Temperature has often been considered one of the main factors influencing polyunsaturated fatty acid (PUFA) biosynthesis in oil crops, however little is still known about its effects on long chain fatty acids (C>18). The present study addressed the effects of temperature on principal FA biosynthesis in camelina (Camelina sativa (L.) Crantz), a new oil crop which has recently attracted great interest of the oleochemical industry due to its unique FA profile (PUFA>50% and C20:1~15%) and its wide environmental adaptability, as reported the European Project COSMOS (Camelina and crambe Oil as Sources of Medium-chain Oils for Specialty). Field (OF) plot trials of camelina (var. Midas, Linnaeus Plant Sciences, Canada) were established in Bologna (Italy) on three sowing dates, between spring and autumn 2015. Midas plants were also pot-grown after flowering under controlled environment (CE), setting three ranges of temperature: 24-14, 20-10 and 15-5 °C day-night. Camelina immature seeds were sampled at different developmental stages from both OF and CE experiments, and then analyzed to determine the total oil content and FA profile. Both C20:1 and C18:3 were found negatively related with increasing temperatures, but the effect of temperature on C20:1 was lower or not significant. Once determined the temporal window, expressed as growing degree day after flowering (GDD), in which temperatures were more impacting on principal FA metabolism, data from a two-year multi-location study (4 sites in Europe and 7 in Canada) were used to develop an empirical model able to predict the effect of temperature on final FA composition of camelina seeds. PUFAs contained in camelina oil resulted highly related to temperature, while C20:1 was only partially respondent. The results of this study highlight the strong relationship subsisted between growing temperature occurred in different European and Canadian regions and FA metabolism in camelina. The prediction of the final percentage of PUFAs, contained in camelina seeds many days before harvest, would allow an early evaluation of the final oil composition, thus determining its oleochemical potential value.

Prediction of Camelina FA Composition in Relation to Temperature

RIGHINI, DARIA;ZANETTI, FEDERICA;MANDRIOLI, MARA;DI GIROLAMO, GIUSEPPE;VECCHI, ANGELA;GALLINA TOSCHI, TULLIA;MONTI, ANDREA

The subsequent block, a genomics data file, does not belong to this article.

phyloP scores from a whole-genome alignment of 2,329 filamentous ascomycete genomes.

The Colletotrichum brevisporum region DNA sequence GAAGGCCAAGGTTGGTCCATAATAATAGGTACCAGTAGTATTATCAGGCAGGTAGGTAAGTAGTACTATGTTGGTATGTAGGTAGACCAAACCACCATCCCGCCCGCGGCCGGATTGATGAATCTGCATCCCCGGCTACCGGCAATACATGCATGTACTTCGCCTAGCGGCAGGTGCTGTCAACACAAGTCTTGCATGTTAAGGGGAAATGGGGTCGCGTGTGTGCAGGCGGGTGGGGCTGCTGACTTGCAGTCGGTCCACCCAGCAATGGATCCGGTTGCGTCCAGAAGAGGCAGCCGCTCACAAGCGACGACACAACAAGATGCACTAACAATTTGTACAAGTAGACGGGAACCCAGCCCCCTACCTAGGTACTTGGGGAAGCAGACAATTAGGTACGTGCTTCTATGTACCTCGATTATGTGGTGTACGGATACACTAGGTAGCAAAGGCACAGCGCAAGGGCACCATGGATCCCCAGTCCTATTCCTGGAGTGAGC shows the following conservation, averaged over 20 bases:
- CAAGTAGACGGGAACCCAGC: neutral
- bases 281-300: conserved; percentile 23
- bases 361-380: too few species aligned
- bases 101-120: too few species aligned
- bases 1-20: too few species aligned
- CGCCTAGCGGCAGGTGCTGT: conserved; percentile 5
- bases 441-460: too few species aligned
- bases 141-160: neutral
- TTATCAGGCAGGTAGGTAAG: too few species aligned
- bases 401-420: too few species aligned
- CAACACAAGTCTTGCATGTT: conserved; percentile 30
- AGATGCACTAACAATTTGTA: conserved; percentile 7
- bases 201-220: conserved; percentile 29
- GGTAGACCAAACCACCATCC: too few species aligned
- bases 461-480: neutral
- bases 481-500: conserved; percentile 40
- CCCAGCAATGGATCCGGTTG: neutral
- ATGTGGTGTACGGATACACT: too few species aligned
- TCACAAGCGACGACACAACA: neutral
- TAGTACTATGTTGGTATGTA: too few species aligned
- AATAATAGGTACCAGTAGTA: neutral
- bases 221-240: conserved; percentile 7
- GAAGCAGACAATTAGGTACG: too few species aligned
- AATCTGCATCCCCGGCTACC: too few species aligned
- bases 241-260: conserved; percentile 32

2017

Abstract

Temperature has often been considered one of the main factors influencing polyunsaturated fatty acid (PUFA) biosynthesis in oil crops, however little is still known about its effects on long chain fatty acids (C>18). The present study addressed the effects of temperature on principal FA biosynthesis in camelina (Camelina sativa (L.) Crantz), a new oil crop which has recently attracted great interest of the oleochemical industry due to its unique FA profile (PUFA>50% and C20:1~15%) and its wide environmental adaptability, as reported the European Project COSMOS (Camelina and crambe Oil as Sources of Medium-chain Oils for Specialty). Field (OF) plot trials of camelina (var. Midas, Linnaeus Plant Sciences, Canada) were established in Bologna (Italy) on three sowing dates, between spring and autumn 2015. Midas plants were also pot-grown after flowering under controlled environment (CE), setting three ranges of temperature: 24-14, 20-10 and 15-5 °C day-night. Camelina immature seeds were sampled at different developmental stages from both OF and CE experiments, and then analyzed to determine the total oil content and FA profile. Both C20:1 and C18:3 were found negatively related with increasing temperatures, but the effect of temperature on C20:1 was lower or not significant. Once determined the temporal window, expressed as growing degree day after flowering (GDD), in which temperatures were more impacting on principal FA metabolism, data from a two-year multi-location study (4 sites in Europe and 7 in Canada) were used to develop an empirical model able to predict the effect of temperature on final FA composition of camelina seeds. PUFAs contained in camelina oil resulted highly related to temperature, while C20:1 was only partially respondent. The results of this study highlight the strong relationship subsisted between growing temperature occurred in different European and Canadian regions and FA metabolism in camelina. The prediction of the final percentage of PUFAs, contained in camelina seeds many days before harvest, would allow an early evaluation of the final oil composition, thus determining its oleochemical potential value.
8th European Symposium on Plant Lipids Book of Abstracts
23
23
Daria, Righini; Federica, Zanetti; Enrique, Martínez-Force ; Mara, Mandrioli; Giuseppe, Di Girolamo ; Angela, Vecchi; Tullia, Gallina Toschi ; Andrea, Monti
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Utilizza questo identificativo per citare o creare un link a questo documento: https://hdl.handle.net/11585/609635
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